You may want to know what David Hare’s Amy’s View is about. Hard to answer – the best I can do is: It’s about life. About mothers and daughters, husbands and wives, human relations. It is about the childlike artist and the diligent worker; about theater versus real life; about art versus pseudo-art (TV, action movies); about being right but ultimately wrong, or wrong but ultimately proven right. It is about the lure and pitfalls of a materialistic society, about whether love and faith and perseverance will prevail over hedonism and greed or be unjustly punished. It is also about God, in the guise of a theater director, and fickle at that. It is, I repeat, about life.
Being about life, it is about surprises all the way. Big surprises that the author springs on us quasi-casually, and leaves not fully explained. Amy’s Viewis about dots that you yourself must struggle to connect. For example: Does art imitate life or vice versa? Who is saved: the actressy, irresponsible star and grande dame, the seemingly defeated Esme; or the largely realistic and clear-sighted daughter, the morally involved activist yet probably even more defeated Amy? Amy’s eponymous view assumes different meanings in the course of the play, yet all are attempts at a clearer perception, truer understanding of our existence. Does this come about? You tell me.
It would be an insult to this multifarious play to reveal more. It defies easy summary, prompt evaluation. You must pay close attention to details, and think long after; I have only just begun. Meanwhile, there is the production. As Esme, Judi Dench is all you have heard in advance of her dazzling skill, all you have seen of her powerful personality on film, and much, much more. She has all the timing, modulations, implications, and vocal and visual range in the world, and then that extra something I can only call soul.
And what support she gets from the rest. As Amy, the excellent Samantha Bond devastatingly portrays the yearning for a saner world that in Hare is usually doomed. Tate Donovan, as Dominic, the man she impetuously gets involved with and eventually marries, unaffectedly conveys the imperfect creators and dubious creatures most of us are. As Esme’s neighbor and business adviser (too good at the one, not good enough at the other), Ronald Pickup touchingly captures an older version of Dominic who nevertheless has come no closer to resolving the ambiguities of his nature. Anne Pitoniak epitomizes the well-meaning busybody, mother of Esme’s late artist husband, who through mere longevity becomes a guiltless but heavy burden on her family. Only Maduka Steady, as a young actor, decent but unduly impressionable, fails to communicate the pathos of mindless amiability.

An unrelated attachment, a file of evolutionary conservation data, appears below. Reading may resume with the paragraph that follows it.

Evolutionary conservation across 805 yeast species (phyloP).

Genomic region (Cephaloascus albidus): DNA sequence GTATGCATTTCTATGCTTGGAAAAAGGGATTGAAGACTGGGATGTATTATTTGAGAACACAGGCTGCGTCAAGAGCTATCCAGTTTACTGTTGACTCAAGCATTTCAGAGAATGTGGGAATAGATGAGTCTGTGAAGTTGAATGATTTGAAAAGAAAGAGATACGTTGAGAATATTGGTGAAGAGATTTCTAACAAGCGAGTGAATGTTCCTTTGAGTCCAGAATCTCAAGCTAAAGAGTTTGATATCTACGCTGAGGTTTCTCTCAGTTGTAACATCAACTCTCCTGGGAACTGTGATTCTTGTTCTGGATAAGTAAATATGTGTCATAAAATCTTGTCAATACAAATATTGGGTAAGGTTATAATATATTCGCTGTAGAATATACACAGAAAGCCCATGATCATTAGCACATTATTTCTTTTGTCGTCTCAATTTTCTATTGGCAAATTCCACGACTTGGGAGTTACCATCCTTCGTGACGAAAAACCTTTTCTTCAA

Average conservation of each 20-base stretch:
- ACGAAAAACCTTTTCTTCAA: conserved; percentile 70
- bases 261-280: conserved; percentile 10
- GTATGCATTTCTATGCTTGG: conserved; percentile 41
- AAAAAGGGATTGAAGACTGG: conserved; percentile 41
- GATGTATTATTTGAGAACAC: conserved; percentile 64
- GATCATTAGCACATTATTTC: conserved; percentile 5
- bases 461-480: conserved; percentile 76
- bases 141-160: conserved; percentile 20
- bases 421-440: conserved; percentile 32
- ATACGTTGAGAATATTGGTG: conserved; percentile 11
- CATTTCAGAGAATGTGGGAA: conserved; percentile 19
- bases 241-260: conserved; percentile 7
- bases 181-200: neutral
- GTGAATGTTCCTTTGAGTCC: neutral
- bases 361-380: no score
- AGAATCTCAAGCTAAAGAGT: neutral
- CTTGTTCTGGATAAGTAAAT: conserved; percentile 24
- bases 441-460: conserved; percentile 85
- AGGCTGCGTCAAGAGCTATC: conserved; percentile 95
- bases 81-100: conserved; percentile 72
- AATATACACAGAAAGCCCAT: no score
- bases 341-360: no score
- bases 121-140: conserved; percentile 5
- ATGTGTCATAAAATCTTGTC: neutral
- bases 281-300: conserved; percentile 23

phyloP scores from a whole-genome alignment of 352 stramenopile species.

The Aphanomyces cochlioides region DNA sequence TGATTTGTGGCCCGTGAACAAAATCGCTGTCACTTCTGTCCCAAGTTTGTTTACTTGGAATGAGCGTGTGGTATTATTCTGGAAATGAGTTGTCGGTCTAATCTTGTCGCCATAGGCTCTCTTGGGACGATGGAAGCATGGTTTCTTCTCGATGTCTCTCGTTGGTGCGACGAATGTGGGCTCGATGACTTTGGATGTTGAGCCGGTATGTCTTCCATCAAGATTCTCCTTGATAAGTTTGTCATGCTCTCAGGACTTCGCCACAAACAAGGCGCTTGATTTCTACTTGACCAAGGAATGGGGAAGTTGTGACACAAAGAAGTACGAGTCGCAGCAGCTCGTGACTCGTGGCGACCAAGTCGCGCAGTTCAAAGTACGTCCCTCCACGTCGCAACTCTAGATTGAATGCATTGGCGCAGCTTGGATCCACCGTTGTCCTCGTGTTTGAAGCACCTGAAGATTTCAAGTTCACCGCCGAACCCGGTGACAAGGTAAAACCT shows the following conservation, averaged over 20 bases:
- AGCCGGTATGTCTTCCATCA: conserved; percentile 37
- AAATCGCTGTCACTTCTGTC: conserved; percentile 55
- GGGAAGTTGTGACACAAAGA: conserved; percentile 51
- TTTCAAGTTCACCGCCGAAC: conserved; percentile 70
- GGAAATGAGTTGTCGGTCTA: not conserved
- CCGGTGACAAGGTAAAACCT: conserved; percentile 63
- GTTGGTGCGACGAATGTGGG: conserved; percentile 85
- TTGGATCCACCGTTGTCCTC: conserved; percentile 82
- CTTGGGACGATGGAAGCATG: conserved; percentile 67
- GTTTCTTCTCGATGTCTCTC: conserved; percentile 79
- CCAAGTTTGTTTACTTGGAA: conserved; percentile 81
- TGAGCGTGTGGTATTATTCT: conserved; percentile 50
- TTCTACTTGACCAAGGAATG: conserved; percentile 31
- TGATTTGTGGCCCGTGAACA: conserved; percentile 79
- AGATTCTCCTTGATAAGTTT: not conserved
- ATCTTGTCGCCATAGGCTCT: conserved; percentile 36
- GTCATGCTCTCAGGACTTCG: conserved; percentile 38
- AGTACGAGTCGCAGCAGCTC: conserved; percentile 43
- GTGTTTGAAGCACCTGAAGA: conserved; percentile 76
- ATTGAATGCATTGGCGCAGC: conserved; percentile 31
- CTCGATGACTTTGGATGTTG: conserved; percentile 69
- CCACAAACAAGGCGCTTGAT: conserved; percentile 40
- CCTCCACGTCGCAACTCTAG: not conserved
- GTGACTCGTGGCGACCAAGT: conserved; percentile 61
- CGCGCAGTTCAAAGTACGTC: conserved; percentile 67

Extremely interesting is the décor by Bob Crowley. Whereas the designer is known for his daring and elaborate inventions (see his contribution to the current Iceman Cometh), here he offers a rigorously subdued stage picture that only in the end turns explosively and awe-inspiringly – but perhaps also disquietingly – theatrical. Mark Henderson’s lighting is cogently restrained, and Richard Eyre’s assured direction keeps everything simple and to the point: The occasional linguistic shortcomings or mechanistic exits and entrances are prevented from becoming obvious.